It reminds me of the time that the Whitney Museum in NYC tried to start a group on Flickr only to see it crash and burn when people showed up there objecting to the fact that, well, you can’t take photos in the Whitney (which is stupid given that the much more significant contemporary art museum the NY MOMA in New York allows photgraphy).

I actually like Starbucks a lot, am a frequent customer and especially when travelling and working, sort of think of their stores as almost a home base to recharge, log online, download photos, refuel the caffeine and use the restroom. For what it’s worth though I think that they should allow photography in their stores. Either way though, it makes Starbucks look foolish when they string people along for three months and then abandon the conversation.

Of course Orr is still around, she just posted in the “let´s found a chai latte fan-group:-)” thread 8 days ago.

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  1. […] It turns out that the situation is hardly clear at this point and after 3 Months we still have no idea if photos are allowed as originally suggested by Orr or not. What we do have are a series of week after week after week non-answers coming back from Starbucks marketing. Below are all of the responses filtered out from Starbucks which read like typical corporate doublespeak and delay tactics, with no official answer from Starbucks and no official answer anywhere near in sight […]

  2. Gary Denness says:

    I gotta say if I were an employee at Starbucks, I personally would object to having my photo taken. I´m just camera shy. As such I always offer people the same respect that I would ask of them – I ask if I can snap, very politely. If they say no, I tell them it´s no problem, very politely.

    But why start this sort of group if you aren´t going to have a store policy – at the start??

  3. Andy Frazer says:

    I have to agree with Gary. Each store manager should be able to prohibit photography within their store, regardless of the corporate policy. Remember, the barista’s are essentially in a cage and on display while they’re working behind the counter. I can’t think of many professions where I would want anyone to photograph me while I’m working. Of course, an exception should be made for fire/police since they’re in public service and there’s an expected contract of behavior that should be recordable and reviewable.

    But I agree that it makes no sense to start a Flickr group if the business’ policy does not support it.

  4. Keith says:

    Here is an irony that somebody else picked up. Starbucks does not allow photography but one of their corporate marketing people was plastering coffee samples on a national park sign in southern Utah and then posted a cute photo on Yahoo/Flickr.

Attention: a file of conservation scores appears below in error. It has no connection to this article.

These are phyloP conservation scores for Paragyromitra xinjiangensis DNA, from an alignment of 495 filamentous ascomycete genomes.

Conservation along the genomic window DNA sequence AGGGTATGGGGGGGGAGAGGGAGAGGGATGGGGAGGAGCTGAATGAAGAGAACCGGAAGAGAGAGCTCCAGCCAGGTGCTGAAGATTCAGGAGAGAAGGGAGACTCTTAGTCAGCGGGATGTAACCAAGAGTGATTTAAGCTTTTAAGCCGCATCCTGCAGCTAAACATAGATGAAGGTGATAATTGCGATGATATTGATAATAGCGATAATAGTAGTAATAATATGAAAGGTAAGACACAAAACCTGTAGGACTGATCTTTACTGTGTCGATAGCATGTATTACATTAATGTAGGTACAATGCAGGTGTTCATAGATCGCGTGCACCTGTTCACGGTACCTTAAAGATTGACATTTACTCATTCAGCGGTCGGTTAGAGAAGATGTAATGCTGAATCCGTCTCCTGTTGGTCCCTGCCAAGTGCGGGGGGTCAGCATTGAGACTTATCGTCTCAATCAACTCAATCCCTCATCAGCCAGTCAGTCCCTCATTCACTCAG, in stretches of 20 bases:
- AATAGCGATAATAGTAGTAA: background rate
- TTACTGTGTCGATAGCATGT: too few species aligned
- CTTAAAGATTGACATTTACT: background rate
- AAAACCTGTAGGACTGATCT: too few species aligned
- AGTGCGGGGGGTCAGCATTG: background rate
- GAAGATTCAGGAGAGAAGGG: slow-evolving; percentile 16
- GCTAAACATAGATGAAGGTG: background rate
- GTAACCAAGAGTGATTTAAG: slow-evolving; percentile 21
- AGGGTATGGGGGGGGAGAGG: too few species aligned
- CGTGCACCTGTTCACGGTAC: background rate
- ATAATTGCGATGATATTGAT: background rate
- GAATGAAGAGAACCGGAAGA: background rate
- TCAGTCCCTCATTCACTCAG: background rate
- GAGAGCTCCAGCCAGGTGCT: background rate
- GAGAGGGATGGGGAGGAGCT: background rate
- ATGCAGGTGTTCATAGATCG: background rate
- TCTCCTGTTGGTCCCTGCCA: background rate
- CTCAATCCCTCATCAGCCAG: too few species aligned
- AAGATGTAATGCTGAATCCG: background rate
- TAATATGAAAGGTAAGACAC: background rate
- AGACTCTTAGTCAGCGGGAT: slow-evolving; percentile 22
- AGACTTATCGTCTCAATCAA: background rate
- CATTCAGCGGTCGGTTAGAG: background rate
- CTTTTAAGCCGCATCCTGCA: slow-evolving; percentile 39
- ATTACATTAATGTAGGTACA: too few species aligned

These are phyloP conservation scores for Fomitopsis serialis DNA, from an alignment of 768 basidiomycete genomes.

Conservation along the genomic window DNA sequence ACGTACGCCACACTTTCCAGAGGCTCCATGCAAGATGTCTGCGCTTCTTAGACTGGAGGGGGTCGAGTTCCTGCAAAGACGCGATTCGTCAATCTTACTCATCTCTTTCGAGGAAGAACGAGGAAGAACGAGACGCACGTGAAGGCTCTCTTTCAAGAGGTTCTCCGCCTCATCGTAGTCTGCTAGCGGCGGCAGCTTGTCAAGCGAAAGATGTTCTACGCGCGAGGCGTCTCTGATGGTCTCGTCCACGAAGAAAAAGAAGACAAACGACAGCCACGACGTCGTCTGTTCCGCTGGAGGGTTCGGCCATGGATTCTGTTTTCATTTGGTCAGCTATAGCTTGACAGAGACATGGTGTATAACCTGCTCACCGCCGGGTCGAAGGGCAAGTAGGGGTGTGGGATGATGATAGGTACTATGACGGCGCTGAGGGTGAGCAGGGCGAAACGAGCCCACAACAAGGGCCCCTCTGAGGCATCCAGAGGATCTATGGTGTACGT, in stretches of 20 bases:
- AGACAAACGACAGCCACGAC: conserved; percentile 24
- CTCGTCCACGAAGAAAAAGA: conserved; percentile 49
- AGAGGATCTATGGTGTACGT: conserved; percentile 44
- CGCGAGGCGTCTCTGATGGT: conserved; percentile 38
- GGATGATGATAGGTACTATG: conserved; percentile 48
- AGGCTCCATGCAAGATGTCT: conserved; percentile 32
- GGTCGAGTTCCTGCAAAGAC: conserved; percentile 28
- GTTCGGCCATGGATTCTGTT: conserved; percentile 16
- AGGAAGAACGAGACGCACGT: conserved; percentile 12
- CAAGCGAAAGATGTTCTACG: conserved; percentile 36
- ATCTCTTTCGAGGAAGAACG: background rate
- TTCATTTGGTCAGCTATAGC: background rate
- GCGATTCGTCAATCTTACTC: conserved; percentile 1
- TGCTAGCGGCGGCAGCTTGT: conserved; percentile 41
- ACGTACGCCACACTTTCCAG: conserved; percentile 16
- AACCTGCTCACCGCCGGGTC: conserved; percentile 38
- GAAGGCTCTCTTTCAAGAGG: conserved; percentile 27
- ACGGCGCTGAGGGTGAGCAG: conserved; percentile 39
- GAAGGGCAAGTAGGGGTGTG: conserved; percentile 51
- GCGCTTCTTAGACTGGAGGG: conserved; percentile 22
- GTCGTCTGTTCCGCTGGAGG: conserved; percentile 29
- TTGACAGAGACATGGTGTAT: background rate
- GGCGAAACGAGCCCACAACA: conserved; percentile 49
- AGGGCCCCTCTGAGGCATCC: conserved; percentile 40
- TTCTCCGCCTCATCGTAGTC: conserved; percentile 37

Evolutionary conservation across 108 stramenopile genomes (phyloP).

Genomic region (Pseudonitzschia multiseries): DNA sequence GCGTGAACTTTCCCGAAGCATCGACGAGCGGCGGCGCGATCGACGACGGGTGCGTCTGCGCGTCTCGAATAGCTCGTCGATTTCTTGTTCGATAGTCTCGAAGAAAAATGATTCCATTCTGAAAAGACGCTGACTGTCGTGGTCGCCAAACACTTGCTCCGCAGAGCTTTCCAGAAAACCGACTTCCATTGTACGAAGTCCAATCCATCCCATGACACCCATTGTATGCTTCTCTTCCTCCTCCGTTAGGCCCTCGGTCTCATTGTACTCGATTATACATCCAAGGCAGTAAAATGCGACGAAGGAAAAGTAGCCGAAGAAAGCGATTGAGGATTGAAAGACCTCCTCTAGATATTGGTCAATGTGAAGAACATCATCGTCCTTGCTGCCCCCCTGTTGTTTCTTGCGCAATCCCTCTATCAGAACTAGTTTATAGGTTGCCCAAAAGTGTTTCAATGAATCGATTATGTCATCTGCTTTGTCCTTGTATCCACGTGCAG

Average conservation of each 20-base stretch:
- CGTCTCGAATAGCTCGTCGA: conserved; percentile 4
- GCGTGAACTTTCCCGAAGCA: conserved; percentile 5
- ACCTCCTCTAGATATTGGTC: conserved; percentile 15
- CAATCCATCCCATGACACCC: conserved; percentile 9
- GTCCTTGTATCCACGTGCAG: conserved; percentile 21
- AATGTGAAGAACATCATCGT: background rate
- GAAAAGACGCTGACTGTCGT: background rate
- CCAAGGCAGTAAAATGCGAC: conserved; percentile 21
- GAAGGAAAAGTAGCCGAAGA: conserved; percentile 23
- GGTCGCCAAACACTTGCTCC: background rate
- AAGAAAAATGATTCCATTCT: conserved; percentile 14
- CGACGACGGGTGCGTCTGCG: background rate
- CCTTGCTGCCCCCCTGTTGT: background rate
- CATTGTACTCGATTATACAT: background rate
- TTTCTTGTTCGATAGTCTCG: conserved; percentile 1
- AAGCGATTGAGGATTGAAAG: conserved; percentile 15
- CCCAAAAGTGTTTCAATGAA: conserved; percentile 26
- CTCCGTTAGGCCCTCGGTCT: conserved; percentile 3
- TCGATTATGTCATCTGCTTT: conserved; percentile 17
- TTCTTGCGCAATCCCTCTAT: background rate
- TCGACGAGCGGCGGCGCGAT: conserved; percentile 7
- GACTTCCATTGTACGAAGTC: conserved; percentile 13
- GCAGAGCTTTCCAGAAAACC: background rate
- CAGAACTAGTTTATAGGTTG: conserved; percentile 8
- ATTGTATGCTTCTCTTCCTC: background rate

5. Matt says:

    Are there that many interesting subjects in Starbucks?

  6. Anon says:

    Legally, you can take the photos. If you really need the photos, don’t worry about the store manager until the manager starts worrying about you.

  7. Ryan (cube, on flickr) says:

    It is interesting that people automatically assume that if a photo is being taken, it must be of people. As the law is clear on this, if you have no assumed or obvious expectation of privacy, and are in a public place, or a place accessible to the general public, I don’t need permission to take your photo. though courtesy says otherwise, that is the law. I have been to many places, such as restaurants, bars, and coffee houses where there were allot more interesting thins to photograph than the people.

    I am a member of the “official” Starbucks coffee Flickr group, but have not as yet posted any photos to the group, and will not until this situation is clarified better than This:

    From Anali Orr, Flickr group admin and Starbucks Marketing Rep.

    “Here’s the answer that you’ve been waiting for …Photos are allowed in our stores for the purpose of sharing them in our Flickr group. You have helped us to see that there is confusion around this issue and we want to make sure we eliminate as much of that confusion as we can.”

    If I am only allowed to take a photograph in a Starbucks Coffee shop for the sole purpose of adding it to the Flickr group so it can possibly used for advertising, without financial compensation, FORGET IT, go find a high priced photographer and pay him to shoot, without hindrance I might add, your overpriced locations!

  8. SteelToad says:

    You might want to check the Flickr group again. My call to Starbucks Customer Service today found that you can NOT take pictures per company policy. They were a little surprised to learn that they had a Flickr group or that there was any issue.


  9. i have been to many starbucks here in san diego calif. and everyone of the employees in every store has stopped people from taking pictures.These people were taking pictures of their friends sitting at a table.The picture taker was told that if they snapped another picture the police would be called and their camera would be taken away.Bring you’re camera down and snap a picture.When they call the police you can get a copy of the incident report from the police dept. in about 3 weeks.Then take the report to a lawyer.In about 4 years you will be sitting on the beach in maui sipping mi-ties forever.